Cristian from Cocolea Furniture contacted me shortly after the completion of the GS550 Border run. He was after a show piece for his warehouse that complimented his aviator-style furniture. While I was apprehensive about building a Café racer that would never see the road, just starting out I had to see it for what it was. An opportunity to showcase what I could do with a custom motorcycle minus the restrictions of transport compliance at the end.

We talked over what it was he wanted and being a person that knew very little about motorcycles, I was left with some simple and open-ended ideas.

  • Contrasts of bare metal, silver, and copper
  • No black
  • Vintage war plane paneling
  • Re-cycled leather from his furniture on the seat

With that I contacted a mate in Newcastle looking for a bike, I wanted something Iconic and really well known as a base. He had a beat up 1980 Yamaha SR250 that would fit just nicely. I had free reign on the custom fabrication and wanted to take a bike that had been modified so many times previously that it forced me to dig deep and come up with new ideas. I drew on some old war-planes, and really really early land speed bikes for a little inspiration.

I’m a horrible sketch artist but I threw some Ideas in the build book and set to work. The points I started with were:

  • Low slung inverted rear suspension
  • Spade style pointed subframe with matching the tail cowl
  • Layed out riding position

I started off with stripping the bike, setting the frame and doing the fabrication on the new subframe and inverted swing arm. The pointed tail was a pain, trying to have it line up perfectly down the centerline of the bike took a bit of doing, next round I’m buying a lazer. After that was stripping the wheels, sending for electroplating then re-lacing and wrapping them in some Shinko Rubber. They have this awesome looking dual stripe whitewall tyre that I loved so I went with the 5.00x 16 which is just about the biggest rear tyre you’ll get in that size swing arm.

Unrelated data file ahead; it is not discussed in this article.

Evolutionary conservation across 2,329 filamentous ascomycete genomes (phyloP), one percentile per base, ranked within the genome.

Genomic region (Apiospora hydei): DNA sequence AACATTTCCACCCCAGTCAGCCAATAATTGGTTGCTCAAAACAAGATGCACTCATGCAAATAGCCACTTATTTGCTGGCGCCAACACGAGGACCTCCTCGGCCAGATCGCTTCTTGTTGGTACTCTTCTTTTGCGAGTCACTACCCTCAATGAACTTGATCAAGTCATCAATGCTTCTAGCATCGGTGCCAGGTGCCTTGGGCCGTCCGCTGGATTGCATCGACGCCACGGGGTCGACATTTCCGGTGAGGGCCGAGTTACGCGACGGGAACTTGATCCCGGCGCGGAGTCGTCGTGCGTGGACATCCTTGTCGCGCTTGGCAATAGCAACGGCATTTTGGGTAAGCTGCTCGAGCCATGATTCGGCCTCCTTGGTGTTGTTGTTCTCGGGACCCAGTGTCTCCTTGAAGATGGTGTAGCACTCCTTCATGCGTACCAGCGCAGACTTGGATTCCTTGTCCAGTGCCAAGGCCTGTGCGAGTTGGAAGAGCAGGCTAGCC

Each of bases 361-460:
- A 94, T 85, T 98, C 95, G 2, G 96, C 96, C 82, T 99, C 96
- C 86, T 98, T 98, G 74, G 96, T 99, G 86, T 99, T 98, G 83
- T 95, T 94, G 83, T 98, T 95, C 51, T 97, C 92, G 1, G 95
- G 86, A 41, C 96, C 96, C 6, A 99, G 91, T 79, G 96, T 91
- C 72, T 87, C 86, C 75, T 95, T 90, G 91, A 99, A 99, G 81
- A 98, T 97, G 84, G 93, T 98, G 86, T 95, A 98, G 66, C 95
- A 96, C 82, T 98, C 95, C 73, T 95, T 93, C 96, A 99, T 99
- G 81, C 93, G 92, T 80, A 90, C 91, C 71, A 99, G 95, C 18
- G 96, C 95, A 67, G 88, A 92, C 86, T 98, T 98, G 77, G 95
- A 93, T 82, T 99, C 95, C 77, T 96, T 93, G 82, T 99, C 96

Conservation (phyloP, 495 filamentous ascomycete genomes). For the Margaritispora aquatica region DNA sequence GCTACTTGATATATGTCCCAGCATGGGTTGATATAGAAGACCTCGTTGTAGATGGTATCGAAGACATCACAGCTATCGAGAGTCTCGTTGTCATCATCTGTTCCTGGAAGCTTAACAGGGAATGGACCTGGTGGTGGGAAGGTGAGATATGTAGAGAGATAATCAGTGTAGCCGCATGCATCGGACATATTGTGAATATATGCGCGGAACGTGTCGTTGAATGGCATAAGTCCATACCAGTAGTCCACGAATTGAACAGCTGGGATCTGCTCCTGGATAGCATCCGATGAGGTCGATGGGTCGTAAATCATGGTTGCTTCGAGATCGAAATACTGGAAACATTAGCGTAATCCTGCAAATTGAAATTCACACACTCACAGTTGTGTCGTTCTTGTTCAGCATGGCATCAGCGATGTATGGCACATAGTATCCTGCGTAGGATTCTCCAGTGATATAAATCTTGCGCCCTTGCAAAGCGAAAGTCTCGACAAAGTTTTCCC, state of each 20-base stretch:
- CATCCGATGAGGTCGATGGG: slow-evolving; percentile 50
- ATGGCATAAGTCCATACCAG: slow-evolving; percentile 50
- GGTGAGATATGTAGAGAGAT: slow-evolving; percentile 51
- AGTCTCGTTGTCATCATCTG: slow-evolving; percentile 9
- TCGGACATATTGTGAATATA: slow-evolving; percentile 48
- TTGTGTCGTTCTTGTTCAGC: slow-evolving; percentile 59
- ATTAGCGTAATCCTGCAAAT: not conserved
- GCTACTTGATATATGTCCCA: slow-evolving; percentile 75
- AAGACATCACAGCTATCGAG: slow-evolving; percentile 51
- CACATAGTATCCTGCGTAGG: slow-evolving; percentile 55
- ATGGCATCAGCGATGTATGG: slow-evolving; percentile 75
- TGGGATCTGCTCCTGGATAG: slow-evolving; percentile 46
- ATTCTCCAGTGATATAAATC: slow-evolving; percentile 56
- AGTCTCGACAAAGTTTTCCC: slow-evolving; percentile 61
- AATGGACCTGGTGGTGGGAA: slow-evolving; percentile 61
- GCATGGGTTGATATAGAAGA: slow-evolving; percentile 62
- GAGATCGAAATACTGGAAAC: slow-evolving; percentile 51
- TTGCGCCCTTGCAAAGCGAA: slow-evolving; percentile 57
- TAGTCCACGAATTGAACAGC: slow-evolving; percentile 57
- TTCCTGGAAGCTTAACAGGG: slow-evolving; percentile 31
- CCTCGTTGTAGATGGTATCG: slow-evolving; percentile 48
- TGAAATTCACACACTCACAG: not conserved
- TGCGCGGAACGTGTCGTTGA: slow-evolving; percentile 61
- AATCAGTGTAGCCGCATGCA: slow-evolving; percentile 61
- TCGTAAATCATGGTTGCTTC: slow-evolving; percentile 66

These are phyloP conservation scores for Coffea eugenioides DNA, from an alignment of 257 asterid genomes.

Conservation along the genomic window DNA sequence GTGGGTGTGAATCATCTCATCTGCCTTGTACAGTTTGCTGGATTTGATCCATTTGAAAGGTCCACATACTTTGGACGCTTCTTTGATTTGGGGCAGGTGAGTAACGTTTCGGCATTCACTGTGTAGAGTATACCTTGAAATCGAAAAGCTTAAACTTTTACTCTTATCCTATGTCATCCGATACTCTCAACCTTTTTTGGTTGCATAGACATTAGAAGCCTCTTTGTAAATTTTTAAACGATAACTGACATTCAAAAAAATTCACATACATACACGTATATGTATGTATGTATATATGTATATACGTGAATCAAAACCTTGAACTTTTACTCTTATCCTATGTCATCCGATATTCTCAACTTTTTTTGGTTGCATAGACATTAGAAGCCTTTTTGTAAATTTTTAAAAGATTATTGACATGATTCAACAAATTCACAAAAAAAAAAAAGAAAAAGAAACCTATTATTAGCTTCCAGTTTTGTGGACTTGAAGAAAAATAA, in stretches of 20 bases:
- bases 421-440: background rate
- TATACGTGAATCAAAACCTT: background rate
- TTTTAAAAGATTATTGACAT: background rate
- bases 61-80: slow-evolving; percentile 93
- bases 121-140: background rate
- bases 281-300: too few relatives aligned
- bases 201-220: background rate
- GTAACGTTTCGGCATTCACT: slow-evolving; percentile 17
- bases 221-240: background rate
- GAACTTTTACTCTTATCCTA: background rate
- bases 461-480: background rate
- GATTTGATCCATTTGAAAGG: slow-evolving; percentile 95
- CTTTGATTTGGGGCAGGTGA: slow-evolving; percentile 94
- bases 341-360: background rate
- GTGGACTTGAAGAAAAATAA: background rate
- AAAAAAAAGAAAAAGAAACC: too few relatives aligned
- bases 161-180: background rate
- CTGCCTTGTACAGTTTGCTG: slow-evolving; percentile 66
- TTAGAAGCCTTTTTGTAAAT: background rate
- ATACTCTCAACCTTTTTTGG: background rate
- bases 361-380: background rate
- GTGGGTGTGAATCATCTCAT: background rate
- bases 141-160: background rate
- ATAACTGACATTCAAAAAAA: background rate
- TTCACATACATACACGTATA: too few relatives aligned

As I was completely rebuilding the rear suspension, before I finalized that I dropped the front forks about 70mm and utilized an old fork brace from an RD350 I had lying around. I set the ride height and sent the engine to be hydro-blasted with Gold Coast Hydroblasting, giving me time to shape the custom tail cowl and fiberglass it. Then move onto welding up the new rear set mounts and single piece handlebars.  The bars turned out to be the kookiest things I’ve ever built, but I dig them. Using the existing rubber mounts on the original triple clamp, they fix underneath and stretch out in front of the headlight laying you over the tank. I designed and prototyped a set of universal rear-sets for this build that worked out really well, a few tweaks and they’ll be ready for sale in the online store.

At this point the whole bike was stripped and sent for chroming and polish, I was left with the wheels, a tank and the tail cowl. I had a feeling Cristian was wondering what the hell I was doing, as anyone who has built a bike before will know, a bike 80% complete is in 1000 pieces being painted and polished, for someone unaware of what it takes to build a Café Racer from the ground up it can be a tough pill to swallow! He stuck it out however and assembly soon started.

I set to work getting the Aircraft style paneling on the tank and tail, I had been sent materials to use from Cocolea furniture that they use in manufacturing their unique lounges and armchairs. The tank was stripped and file finished on top with aluminum and copper paneling on either side, the custom fibreglassed tail cowl got the same treatment.  Probably the most time-consuming process was the rivets and custom paneling, being super light gauge it was near impossible to handle without denting or creating imperfections (you’ll notice in the finish). I decided not to fight it, and tried to utilize the imperfections to create a bit of a worn look and brush finished the panels once fixed. I think it turned out well, allowing contrast between the finely chromed and polished frame and cases.

Once assembled we headed to our local Balter Brewery a place of awesome backdrops and better beers to shoot the finished project. I had Rank Productions turn out the photographs you’ve been looking at, hit Kevin up if you need a bike shot he’s currently travelling East Coast Australia.

The Sr250 will be on display at Polo in the city 11th Nov in Sydney, styled by Cocolea furniture and then headed to their showroom home in Port Melbourne if you want to see it in true machine form.

Thanks for taking the time, Leave your comments below!


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Thankyou Pete!!


Man your creativity shows through in this build, I love it and the aero theme, I was thinking about something similar to this just a little while ago, I’ve commented before on your builds and I’m inspired and have a gazillion ideas in my little brain right now. I need room for more bikes! Very cool dude


Peter Amann

Looks amazing Tom. well done.


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